In the United States, an investigation has been launched into more than half a million Tesla cars equipped with touchscreens.
The United States has launched a formal investigation into the possibility for Tesla drivers to play video games on the centre touchscreen while the vehicle is in motion.
In a document posted on its website Wednesday, the agency says the feature, called “Passenger Play,” can distract the driver and increase the risk of an accident.
It follows a complaint filed by a consumer who discovered he could play while driving.
The US National Highway Traffic Safety Administration (NHTSA) is reviewing nearly 580,000 Tesla 3, S and X models manufactured from 2017 to date.
The NHTSA noted that Passenger Play “may distract the driver and increase the risk of a crash”.
“To date, the agency has received one owner complaint describing the gameplay functionality and has confirmed that this capability has been available since December 2020 in Tesla “Passenger Play”-equipped vehicles,” a NHTSA spokesman said in an email.
An investigation can lead to a recall. A message was left early Wednesday seeking comment from Tesla, which has disbanded its media relations department.
Tesla has not yet commented on the investigation. The feature under review is called Passenger Play and allows users to play games on the car’s touchscreen.
It does display a warning that gaming while driving should be for “passengers only” and asks for confirmation before allowing gameplay.
Earlier this month, the NHTSA reported 3,142 road deaths in 2019 were attributed to distracted drivers.
Guidelines published by the agency in 2013 recommend that on-board devices be designed so that they cannot be used by the driver “to perform inherently distracting secondary tasks while driving.”
Tesla owner Vince Patton, who lives near Portland, Oregon, filed the complaint with the agency last month. In August, he was watching a YouTube video of a Tesla owner who discovered he can now play a video game on his touchscreen while the vehicle is in motion.
Curious to see for himself, Patton himself drove Tesla Model 3 2021 to an empty community college parking lot, activated a game called “Sky Force Reloaded” from a menu, and made some loops.
“I was just dumbfounded that, yes, sure enough, this sophisticated video game came up,” said Patton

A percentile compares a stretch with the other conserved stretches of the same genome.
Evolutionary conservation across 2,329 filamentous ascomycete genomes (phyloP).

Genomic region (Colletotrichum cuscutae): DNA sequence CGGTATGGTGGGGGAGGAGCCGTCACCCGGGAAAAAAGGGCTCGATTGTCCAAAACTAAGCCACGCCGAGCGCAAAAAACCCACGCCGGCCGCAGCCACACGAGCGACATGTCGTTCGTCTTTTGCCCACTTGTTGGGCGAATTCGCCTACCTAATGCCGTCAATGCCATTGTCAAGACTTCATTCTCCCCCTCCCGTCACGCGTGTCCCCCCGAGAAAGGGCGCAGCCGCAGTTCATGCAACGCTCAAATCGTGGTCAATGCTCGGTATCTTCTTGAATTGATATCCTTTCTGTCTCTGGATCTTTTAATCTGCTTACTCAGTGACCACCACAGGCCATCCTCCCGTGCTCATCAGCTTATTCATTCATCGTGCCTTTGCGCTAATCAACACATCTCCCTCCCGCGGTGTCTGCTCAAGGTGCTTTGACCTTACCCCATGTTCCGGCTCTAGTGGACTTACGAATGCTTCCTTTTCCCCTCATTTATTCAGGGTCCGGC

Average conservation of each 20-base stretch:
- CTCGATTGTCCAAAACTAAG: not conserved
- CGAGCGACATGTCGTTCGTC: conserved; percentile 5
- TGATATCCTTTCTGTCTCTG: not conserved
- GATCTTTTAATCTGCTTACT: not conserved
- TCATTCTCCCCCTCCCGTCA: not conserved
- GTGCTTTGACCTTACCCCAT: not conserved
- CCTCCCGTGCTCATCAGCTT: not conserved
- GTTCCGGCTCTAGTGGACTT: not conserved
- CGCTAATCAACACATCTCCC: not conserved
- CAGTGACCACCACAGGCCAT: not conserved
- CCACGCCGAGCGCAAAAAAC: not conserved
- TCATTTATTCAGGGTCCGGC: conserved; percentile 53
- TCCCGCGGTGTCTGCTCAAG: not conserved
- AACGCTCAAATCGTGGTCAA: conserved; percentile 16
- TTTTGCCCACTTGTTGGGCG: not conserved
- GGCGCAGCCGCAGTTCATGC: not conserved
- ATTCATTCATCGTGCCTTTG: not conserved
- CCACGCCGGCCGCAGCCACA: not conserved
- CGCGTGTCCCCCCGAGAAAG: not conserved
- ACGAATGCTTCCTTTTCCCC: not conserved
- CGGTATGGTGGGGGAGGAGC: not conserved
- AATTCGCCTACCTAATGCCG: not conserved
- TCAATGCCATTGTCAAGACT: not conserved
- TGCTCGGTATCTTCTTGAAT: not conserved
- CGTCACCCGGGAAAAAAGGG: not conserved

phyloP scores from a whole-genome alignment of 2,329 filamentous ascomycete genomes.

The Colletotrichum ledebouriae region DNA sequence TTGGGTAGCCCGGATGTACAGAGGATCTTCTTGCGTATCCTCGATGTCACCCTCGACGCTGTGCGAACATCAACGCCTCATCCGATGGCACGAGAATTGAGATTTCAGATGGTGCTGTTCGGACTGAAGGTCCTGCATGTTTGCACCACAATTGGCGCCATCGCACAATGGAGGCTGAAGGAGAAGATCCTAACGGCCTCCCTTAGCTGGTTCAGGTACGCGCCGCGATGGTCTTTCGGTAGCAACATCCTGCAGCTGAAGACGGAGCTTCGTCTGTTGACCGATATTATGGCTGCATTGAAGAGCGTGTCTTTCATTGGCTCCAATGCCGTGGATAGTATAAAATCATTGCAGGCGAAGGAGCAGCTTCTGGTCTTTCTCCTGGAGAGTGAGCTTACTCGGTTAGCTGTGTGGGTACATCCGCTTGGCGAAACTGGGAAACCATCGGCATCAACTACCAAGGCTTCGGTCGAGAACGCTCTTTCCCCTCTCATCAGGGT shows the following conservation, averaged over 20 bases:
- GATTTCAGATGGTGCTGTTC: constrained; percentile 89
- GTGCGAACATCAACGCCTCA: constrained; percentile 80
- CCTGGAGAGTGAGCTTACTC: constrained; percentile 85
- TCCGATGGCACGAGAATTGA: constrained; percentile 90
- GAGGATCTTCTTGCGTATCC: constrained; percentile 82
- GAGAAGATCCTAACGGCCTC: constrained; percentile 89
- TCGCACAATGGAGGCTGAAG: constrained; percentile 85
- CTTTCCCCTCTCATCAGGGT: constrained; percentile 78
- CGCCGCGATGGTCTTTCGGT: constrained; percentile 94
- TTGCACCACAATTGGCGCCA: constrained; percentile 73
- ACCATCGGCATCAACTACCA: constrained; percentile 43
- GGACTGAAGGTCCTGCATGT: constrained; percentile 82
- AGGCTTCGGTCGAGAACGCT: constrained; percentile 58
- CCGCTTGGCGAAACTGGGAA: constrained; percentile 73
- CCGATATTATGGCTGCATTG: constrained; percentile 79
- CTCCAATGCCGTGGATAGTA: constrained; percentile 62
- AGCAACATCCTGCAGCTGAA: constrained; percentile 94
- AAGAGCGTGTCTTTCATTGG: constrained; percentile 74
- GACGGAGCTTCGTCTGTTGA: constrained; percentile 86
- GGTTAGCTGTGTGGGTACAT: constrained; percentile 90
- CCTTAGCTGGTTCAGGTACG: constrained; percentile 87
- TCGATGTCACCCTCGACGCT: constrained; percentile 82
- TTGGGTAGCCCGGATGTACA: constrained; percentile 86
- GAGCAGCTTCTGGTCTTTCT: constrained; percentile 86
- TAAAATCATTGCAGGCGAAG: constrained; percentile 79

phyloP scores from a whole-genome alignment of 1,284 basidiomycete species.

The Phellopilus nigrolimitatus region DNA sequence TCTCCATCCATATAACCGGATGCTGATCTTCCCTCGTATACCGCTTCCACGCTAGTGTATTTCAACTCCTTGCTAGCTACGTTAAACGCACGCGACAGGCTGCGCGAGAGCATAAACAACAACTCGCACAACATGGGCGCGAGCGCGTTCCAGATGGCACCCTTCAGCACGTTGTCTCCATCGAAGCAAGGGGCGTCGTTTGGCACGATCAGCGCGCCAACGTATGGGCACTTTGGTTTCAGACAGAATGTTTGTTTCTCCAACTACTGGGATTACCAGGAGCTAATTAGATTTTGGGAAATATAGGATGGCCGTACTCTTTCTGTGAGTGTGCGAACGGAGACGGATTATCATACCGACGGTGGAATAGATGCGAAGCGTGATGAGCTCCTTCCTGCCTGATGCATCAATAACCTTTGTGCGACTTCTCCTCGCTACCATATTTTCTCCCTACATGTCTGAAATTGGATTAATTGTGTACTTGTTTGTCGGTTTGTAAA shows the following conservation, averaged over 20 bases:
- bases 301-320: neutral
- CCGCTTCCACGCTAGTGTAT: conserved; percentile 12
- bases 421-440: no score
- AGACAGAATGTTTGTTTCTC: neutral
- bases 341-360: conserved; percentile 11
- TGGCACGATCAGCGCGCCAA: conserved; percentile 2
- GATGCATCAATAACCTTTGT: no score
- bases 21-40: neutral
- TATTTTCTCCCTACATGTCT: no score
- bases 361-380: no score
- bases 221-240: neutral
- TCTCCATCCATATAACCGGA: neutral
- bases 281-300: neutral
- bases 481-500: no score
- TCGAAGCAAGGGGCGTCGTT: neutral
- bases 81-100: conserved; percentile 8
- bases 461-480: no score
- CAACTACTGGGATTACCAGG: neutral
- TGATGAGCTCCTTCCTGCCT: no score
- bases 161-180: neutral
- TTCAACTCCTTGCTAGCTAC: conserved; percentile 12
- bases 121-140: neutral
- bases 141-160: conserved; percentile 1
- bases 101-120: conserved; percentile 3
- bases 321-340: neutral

“I was just dumbfounded.” Vince Patton did loops in an empty parking lot to confirm that he could play video games on his Tesla’s dashboard while the car is moving. The National Highway Traffic Safety Administration is looking into it. https://t.co/KTMtXVuQbs— The Associated Press (@AP) December 9, 2021
He also tried Solitaire and was able to activate this game while driving. He later discovered that he could browse the Internet while his car was in motion
Patton, who loves his car and says he doesn’t mind Tesla, is worried that drivers will play games and get distracted dangerously.
“Somebody’s going to get killed,” he said. “It’s absolutely insane.”
“NHTSA needs to prohibit all live video in the front seat and all live interactive web browsing while the car is in motion,” Patton wrote in his complaint. “Creating a dangerous distraction for the driver is recklessly negligent.”
In 2013, the NHTSA issued guidelines to encourage car manufacturers to “include driver safety and avoidance distraction in their design and adoption of in-vehicle infotainment devices”. The guidelines “recommend that in-vehicle devices be designed in such a way that they cannot be used by the driver to perform inherently distracting secondary tasks while driving,” the agency said.
The NHTSA guidelines “specify a test method for assessing whether a task interferes with a driver’s attention, making it unusable for the driver while driving.”
The agency in August opened a safety investigation into Tesla Autopilot’s driver assistance system after a series of incidents involving the system and parked emergency vehicles.
“Distraction-affected crashes are a concern, particularly in vehicles equipped with an array of convenience technologies such as entertainment screens. We are aware of driver concerns and are discussing the feature with the manufacturer,” NHTSA said in a statement provided to Reuters by email.
Earlier this month, Mercedes-Benz issued a recall for an issue caused by a computer configuration error that allowed drivers to browse the internet or watch television while the cars were moving.